Yizkor was reinvigorated in the 14th century after tens of thousands of Jews were murdered by Christians who blamed Jews for the Black Death. The Yizkor idea migrated into Poland and Ukraine during the Chmielnicki massacres of 1648 (massacres that gave rise to Yizkor’s communal dirge, “El Malei Rachamim”). Yizkor itself migrated on the calendar from Yom Kippur to Passover, Shavuot and Sukkot. Because Yizkor’s impetus was the downward spiral of European Jewish history, at a time when Eastern and Western Jews had almost no contact, Yizkor cemented itself into Europe’s Ashkenaz liturgies, while Middle Eastern Sephardim developed memorial practices all their own.

With Yizkor developing in response to communal massacres, verses for individual relatives were undeveloped while communal recitations grew elaborate. Even today (as translated by the ArtScroll siddur), modern additions to Yizkor for deceased Israeli soldiers or Holocaust martyrs are highly specific. Soldiers are remembered as dying for “the People and the Land … a heroic death in missions of liberation, defense and security.” Holocaust victims are remembered for being “brutally and tortuously murdered, gassed and cremated, or buried alive, for the sanctification of your Name. Holy and pure were they all, among them scholars and saints…” But there is nothing in the Yizkor text about the relationship between parents and children.

To fill the void, official and unofficial supplemental readings became fashionable. In the anthology, author Catherine Madsen notes that supplementary Yizkor readings entered the liberal liturgy as far back as 1939, even if the early efforts, writes Madsen, were “rhapsodic” about parents “in the manner of some forgotten 19th-century novel.” A 1978 supplement, partially written by Mordecai Kaplan, founder of the Reconstructionist movement, became “a catalog of idealized family relationships,” observed Madsen, such as “the husband or wife with whom we were truly united…” But life and memories are more complicated than that, Madsen writes, with every relationship experiencing weakness and misunderstanding. She acknowledges that Yizkor “is not designed to evoke or dwell on such memories, but… loss is not diminished and mourning is not compromised by an honest look at one’s parents and their world.”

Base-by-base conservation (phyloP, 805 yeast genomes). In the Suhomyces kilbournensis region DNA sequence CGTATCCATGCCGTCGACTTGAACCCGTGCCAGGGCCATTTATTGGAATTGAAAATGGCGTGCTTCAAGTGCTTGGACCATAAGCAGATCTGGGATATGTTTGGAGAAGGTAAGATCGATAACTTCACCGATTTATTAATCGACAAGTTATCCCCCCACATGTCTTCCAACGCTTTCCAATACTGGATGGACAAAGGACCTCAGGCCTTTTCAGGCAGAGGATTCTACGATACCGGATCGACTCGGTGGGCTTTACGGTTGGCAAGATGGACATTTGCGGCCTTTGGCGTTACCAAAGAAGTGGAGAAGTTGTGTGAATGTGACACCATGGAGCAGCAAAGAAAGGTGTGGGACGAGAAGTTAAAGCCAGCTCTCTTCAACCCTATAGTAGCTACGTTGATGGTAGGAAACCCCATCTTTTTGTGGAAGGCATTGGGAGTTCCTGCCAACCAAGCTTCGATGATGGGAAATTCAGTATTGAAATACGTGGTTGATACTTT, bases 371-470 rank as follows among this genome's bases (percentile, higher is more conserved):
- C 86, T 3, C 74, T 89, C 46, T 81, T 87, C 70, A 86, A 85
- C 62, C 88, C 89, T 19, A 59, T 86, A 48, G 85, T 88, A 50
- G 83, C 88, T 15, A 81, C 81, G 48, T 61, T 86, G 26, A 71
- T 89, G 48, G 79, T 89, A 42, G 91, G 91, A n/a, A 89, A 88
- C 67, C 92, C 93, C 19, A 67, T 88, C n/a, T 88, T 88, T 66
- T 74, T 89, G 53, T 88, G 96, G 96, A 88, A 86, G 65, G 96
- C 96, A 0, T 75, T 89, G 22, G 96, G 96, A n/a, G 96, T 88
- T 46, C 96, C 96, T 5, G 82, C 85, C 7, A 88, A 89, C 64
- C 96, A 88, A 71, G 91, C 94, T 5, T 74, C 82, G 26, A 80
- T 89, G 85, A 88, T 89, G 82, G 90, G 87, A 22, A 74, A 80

However, relationships evolve, even after death. The Jewish understanding of the Afterlife is that the dead, exposed to the spiritual illumination of the Other World, have a different consciousness than they did while alive. There’s no need to burden a soul’s new consciousness with old grievances. As Rabbi Daniel Landes, director of Jerusalem’s Pardes Institute, writes in the anthology, the mystical origins of Yizkor are rooted in an ancient Midrashic idea that once the dead “are judged on the [Heavenly] scales… even if a person has sinned [he/she] is rendered to be like a virgin.” The purification is assisted when “the living redeems the dead,” by giving charity on behalf of the deceased, the only activity for a mourner that is mentioned in Yizkor. As it says in the Book of Proverbs, “charity saves from death.”

Rabbi Shoshana Gelfand, who was chief executive of the United Kingdom’s Reform movement, adds, Yizkor “is not intended as a time to reflect on our memories accurately; rather it is designed to allow those memories to adapt.” Yizkor “encourages an evolution of that relationship as opposed to allowing it to be frozen in time.”

The limitations of public readings to satisfy everyone’s relationship has led others to see the virtues of the Yizkor prayer for a family member to be said “individually, privately and quietly,” as Rabbi Landes puts it, while the communal losses, alone, are said communally.

Rabbi Sandy Eisenberg Sasso, a Conservative rabbi in Indianapolis, writes, just as we “cannot look directly at a solar eclipse,” we are warned against directly gazing into a soul’s eclipse.

Reb Nachman used to teach his chasidim about Yodea, the Angel of Loss. (Yodea literally means “to know”.) Yodea searches for “the Lost Sparks of Creation.” The angel, writes Rabbi Sasso, is looking for all that’s lost with a small flame (similar to a yahrzeit candle lit the eve before Yizkor). Yodea looks “inside the places of unbroken darkness to find what has vanished, and they keep in memory all that has been lost.”

In these Days of Awe, the prayers tell us, nothing is forgotten. There is a Guardian of memory, and an Angel of Loss who remembers.

jonathan@jewishweek.org